For McCain, It May All Come Down to Pennsylvania
It wasn’t all that long ago — actually, about two and a half weeks ago — that the McCain campaign pulled out of Michigan and set its sights on three key battleground states: Pennsylvania, Minnesota, and Wisconsin. (Although he was behind quite decisively in all three.)
Well, it now looks like it’s all about Pennsylvania. As Jim Rutenberg of NYT’s The Caucus reported yesterday, McCain is reducing his advertising in five heretofore battleground states: New Hampshire, Wisconsin, Colorado, Maine and Minnesota. The expectation is that he will “use the savings to increase his advertising in Pennsylvania and, possibly, Ohio and Florida, all of which have become that much more vital should Mr. McCain have to concede states like Colorado and Wisconsin.”
It is not clear if he is actually giving up on these states, but it does seem that his new “path to victory” requires a win in Pennsylvania (where Hillary did well and where Gov. Rendell is “still a little nervous“). Nate Silver explains (drawing on Al Giordano). Basically, it’s yet another Hail Mary, with McCain, who may soon bring up Jeremiah Wright as a racially-charged last-ditch smear of Obama, focusing on Appalachia and the South in hopes of winning Pennsylvania, Ohio, Florida, Virginia, and North Carolina.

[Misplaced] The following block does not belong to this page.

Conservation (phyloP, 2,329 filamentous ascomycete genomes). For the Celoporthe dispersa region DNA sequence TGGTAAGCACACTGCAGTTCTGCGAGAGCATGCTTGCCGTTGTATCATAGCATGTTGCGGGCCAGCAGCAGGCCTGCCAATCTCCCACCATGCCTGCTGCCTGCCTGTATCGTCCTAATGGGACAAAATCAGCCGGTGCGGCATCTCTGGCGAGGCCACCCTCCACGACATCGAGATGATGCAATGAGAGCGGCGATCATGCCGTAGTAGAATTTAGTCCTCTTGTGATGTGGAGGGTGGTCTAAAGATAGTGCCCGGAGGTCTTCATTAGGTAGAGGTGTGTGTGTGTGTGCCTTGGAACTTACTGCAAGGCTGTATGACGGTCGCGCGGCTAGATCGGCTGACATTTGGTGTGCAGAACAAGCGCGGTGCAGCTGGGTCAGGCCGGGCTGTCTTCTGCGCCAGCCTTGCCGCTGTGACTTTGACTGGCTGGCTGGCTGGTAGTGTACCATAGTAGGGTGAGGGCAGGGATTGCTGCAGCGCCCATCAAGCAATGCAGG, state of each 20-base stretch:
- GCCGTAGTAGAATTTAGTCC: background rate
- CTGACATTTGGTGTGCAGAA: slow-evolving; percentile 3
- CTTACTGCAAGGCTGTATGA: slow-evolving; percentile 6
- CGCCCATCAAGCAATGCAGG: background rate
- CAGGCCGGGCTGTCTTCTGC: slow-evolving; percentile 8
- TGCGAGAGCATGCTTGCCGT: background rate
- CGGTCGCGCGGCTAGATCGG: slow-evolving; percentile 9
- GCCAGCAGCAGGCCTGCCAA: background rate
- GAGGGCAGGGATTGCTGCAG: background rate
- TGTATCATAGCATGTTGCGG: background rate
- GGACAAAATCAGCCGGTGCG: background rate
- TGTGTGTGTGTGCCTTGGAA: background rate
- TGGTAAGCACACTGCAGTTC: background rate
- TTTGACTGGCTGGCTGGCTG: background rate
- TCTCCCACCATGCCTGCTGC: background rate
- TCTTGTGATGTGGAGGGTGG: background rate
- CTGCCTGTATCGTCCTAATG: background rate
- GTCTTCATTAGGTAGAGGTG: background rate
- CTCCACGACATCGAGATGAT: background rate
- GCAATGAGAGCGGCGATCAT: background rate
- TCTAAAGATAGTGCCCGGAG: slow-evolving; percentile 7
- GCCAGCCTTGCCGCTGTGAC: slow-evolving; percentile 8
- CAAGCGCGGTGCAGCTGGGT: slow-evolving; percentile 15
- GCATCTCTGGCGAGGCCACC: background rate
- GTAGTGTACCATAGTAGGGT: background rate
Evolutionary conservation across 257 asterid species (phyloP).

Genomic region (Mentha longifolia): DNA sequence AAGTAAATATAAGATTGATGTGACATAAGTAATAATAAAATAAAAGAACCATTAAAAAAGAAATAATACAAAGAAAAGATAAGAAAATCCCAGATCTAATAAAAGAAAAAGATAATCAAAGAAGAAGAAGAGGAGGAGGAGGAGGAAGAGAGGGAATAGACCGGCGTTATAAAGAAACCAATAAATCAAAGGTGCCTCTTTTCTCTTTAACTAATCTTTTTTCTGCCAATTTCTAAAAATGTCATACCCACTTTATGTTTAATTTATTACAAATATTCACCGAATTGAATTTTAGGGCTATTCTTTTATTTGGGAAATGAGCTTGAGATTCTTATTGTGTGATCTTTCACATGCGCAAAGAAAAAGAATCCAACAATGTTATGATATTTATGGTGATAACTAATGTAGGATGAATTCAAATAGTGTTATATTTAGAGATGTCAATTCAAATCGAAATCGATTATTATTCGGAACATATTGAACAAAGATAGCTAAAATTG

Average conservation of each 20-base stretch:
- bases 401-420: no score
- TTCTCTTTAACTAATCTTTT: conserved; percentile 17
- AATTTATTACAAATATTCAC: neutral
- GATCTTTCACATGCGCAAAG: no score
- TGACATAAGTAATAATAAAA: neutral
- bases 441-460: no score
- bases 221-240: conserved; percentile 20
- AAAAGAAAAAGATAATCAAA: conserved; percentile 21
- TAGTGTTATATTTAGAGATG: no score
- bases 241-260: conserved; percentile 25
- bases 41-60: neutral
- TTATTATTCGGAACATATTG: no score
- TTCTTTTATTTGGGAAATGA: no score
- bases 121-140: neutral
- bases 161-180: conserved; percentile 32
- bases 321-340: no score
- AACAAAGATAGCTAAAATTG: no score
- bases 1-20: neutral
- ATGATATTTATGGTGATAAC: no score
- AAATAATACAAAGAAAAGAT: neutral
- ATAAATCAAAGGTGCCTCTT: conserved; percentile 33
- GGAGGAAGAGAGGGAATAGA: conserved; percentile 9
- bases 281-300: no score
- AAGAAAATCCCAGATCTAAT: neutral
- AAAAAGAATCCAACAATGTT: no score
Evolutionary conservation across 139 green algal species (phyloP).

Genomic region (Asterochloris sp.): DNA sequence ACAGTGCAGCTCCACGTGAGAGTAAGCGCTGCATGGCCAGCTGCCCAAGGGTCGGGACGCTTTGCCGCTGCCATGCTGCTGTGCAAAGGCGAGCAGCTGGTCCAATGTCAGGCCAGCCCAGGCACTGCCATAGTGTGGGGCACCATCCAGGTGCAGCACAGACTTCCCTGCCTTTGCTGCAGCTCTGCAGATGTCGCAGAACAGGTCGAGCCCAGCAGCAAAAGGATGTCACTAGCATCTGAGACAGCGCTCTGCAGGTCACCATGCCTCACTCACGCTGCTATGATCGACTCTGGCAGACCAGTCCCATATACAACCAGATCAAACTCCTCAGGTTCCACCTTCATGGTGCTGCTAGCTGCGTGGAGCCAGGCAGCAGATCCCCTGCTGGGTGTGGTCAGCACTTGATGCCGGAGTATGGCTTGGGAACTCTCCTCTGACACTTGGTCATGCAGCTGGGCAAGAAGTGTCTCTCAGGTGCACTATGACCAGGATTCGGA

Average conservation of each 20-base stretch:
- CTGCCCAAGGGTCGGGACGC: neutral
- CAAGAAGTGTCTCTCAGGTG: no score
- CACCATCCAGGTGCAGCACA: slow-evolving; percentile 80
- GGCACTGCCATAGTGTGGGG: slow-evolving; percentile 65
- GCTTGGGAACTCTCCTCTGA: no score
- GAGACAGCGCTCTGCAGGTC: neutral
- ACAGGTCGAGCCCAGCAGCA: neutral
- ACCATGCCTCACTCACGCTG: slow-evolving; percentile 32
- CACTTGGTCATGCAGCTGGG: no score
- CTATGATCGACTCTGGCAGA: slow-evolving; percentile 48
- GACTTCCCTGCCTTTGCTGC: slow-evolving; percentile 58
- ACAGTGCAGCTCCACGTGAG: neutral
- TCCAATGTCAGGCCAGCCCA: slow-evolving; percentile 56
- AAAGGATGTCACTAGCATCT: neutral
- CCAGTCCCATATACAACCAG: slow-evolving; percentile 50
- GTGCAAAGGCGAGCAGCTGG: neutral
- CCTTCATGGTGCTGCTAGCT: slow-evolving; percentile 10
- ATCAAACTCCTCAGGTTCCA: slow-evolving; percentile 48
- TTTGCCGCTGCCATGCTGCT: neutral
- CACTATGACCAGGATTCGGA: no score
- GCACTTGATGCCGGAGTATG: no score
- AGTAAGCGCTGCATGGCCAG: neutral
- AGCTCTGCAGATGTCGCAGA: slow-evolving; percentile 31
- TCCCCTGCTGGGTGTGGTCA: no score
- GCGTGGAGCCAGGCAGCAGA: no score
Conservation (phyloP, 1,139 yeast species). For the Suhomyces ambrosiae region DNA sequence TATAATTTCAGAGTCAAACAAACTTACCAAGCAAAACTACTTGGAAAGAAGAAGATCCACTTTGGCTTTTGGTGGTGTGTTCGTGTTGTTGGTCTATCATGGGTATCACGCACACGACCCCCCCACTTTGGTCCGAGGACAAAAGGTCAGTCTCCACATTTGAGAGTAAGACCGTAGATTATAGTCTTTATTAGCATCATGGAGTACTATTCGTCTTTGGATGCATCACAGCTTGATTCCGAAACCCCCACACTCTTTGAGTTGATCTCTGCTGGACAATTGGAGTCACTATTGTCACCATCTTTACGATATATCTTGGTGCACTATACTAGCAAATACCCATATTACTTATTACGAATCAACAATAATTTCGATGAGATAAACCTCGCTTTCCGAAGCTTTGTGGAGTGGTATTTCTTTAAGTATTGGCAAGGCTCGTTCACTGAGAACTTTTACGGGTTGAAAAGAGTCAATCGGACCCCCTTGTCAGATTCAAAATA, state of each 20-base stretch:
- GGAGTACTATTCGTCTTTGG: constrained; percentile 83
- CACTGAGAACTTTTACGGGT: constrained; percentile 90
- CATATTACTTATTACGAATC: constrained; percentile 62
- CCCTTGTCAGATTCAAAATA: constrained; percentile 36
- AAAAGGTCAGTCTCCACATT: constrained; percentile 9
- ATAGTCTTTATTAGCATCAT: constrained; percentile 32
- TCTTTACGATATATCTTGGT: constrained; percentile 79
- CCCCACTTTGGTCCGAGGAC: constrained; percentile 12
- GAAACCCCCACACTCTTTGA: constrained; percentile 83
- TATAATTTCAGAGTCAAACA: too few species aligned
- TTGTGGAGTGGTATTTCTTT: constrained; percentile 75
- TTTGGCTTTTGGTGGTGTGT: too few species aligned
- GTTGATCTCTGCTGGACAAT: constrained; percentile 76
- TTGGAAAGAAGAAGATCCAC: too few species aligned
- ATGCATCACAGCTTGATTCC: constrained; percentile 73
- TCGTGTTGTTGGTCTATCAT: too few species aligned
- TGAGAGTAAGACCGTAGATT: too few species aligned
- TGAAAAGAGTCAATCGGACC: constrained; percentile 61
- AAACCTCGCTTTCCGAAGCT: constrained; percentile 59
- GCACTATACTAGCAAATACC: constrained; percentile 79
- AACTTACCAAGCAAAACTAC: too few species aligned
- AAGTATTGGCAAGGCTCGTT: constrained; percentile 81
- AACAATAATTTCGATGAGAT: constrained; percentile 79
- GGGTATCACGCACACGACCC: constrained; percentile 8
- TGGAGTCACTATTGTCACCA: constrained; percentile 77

There are other ways for McCain to win, or for Obama to lose, as Noam Scheiber suggests, but it’s pretty clear the McCain campaign has run out of ideas.
Polls released just this morning show Obama with solid leads in some key battleground states, prompting Nate Silver to remark that they “present a view of what the world might look like if [he] wins in a landslide”:
The Big Ten polls have Obama ahead by double digits in ten Midwestern states: he leads by 10 in Indiana, 11 in Pennsylvania, 12 in Ohio, 13 in Wisconsin and Iowa, 19 in Minnesota, 22 in Michigan, and 29 in Illinois.
Quinnipiac has Obama ahead by 14 points in Ohio, 13 points in Pennsylvania, and 5 points in Florida.
These may be outliers, but they may also add up to a “best-case scenario.” The final results will likely be closer, but Obama could win those states by significant margins and could pull off a landslide victory overall.
Either way, what’s pretty clear is that McCain’s Pennsylvania-or-bust strategy (or, rather, desperate Hail Mary play) is looking more and more like a sure-fire failure.